Explosives Used in Brussels Linked to Paris Attacks, Experienced Bomb-Maker

© AFP 2022 / THOMAS SAMSONA woman leaves a bouquet of flowers in the Belgian national colours next to a French national flag with the lettering 'Paris - Brussels - Solidarity' at the fence of the Belgian embassy in Paris on March 22, 2016
A woman leaves a bouquet of flowers in the Belgian national colours next to a French national flag with the lettering 'Paris - Brussels - Solidarity' at the fence of the Belgian embassy in Paris on March 22, 2016 - Sputnik International
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The bombs which exploded across Belgium apparently contained the TATP explosive, which is linked to Daesh, and is said to be the mark of an experienced bomb maker.

Perpetrators of the Brussels attacks may have used Acetone peroxide (TATP) as the explosive in their bombs, Belgian newspaper De Standaard reported.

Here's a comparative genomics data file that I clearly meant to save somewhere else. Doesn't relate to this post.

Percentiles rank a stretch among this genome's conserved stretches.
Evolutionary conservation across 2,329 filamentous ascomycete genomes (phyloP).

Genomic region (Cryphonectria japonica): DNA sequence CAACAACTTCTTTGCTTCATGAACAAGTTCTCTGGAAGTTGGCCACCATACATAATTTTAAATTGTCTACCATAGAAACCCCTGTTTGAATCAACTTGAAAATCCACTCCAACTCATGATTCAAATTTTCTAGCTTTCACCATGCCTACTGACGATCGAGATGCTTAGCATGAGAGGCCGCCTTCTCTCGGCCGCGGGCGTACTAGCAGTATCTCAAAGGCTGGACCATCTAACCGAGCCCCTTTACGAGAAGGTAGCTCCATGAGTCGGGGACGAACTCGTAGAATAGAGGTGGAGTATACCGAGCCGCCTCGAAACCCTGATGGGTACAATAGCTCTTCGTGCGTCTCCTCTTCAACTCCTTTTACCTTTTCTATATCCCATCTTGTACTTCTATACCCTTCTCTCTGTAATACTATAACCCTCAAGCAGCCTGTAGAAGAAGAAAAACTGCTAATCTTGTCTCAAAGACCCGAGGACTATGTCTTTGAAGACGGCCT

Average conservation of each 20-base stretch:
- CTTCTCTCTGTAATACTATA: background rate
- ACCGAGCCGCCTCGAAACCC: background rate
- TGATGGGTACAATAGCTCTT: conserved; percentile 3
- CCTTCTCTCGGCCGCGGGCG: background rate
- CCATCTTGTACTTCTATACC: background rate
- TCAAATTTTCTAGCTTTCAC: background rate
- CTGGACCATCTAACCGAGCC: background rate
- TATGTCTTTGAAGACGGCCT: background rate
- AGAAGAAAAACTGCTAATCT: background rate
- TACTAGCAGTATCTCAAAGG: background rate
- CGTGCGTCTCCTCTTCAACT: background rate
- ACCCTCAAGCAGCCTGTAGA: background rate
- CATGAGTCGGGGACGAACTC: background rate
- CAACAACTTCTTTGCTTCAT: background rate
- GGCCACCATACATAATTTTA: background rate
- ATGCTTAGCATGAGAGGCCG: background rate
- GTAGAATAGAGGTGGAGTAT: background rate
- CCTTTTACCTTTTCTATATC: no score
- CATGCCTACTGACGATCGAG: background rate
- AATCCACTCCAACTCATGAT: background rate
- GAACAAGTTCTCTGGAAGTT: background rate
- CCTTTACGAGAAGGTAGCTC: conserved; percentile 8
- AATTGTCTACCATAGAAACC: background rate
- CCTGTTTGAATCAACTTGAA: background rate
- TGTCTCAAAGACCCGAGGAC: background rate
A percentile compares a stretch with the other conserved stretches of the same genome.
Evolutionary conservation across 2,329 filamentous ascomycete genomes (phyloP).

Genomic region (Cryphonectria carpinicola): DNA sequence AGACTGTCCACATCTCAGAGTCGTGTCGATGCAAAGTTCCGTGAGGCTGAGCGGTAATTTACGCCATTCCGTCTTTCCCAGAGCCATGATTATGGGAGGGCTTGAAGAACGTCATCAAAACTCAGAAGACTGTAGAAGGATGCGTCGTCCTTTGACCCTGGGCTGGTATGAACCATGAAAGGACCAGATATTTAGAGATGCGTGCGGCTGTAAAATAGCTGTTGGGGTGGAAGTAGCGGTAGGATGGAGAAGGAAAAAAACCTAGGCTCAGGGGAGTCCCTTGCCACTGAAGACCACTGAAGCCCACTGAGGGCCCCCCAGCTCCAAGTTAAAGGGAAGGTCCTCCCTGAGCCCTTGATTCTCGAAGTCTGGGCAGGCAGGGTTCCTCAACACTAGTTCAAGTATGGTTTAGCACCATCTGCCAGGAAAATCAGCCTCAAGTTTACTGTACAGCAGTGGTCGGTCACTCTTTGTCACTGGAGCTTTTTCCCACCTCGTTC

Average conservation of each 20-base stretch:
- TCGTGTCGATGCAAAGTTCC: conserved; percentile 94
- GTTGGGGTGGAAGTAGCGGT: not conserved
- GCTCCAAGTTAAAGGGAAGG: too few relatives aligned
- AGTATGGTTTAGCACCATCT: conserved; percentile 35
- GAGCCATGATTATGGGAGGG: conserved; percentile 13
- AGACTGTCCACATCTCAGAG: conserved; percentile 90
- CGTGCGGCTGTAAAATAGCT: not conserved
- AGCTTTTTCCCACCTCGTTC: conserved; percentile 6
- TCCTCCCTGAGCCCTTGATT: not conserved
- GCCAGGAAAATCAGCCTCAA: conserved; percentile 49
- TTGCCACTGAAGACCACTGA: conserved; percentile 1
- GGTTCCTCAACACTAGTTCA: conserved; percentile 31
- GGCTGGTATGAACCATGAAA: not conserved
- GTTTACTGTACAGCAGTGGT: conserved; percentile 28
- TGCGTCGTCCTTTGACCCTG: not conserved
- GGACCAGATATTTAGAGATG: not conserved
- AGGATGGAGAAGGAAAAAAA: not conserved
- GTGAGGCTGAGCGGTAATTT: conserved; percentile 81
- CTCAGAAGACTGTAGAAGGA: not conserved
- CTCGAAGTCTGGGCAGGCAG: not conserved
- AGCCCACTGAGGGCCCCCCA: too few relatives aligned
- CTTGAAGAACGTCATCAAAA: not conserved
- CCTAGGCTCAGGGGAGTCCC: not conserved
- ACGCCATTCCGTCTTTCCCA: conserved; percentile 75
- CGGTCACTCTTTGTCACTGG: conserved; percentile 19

TATP was the same explosive used by Daesh terrorists in Paris, along with other attacks perpetrated by the group. Traces of the material were found, linked to investigations of alleged Daesh leader in the region, Salah Abdeslam.

"It looks like that the terrorists have again used the TATP explosive, the same kind as in the attacks in Paris," Belgian newspaper De Standaard reported.

People gather around a makeshift memorial at Place de la Bourse (Beursplein) following attacks in Brussels on March 22, 2016 - Sputnik International
230 Injured in Brussels Attacks: 130 in Metro Blast and 100 at Airport
The use of TATP bombs suggests that the bomb-maker is highly skilled, Peter Bergen, director of the National Securities Studies Program at the New America Foundation, was recently cited by the New York Times as saying.

At least 34 people were killed and more than 200 were injured by a series of terrorist attacks at the Brussels airport and a subway station adjacent to several European Union headquarters buildings.

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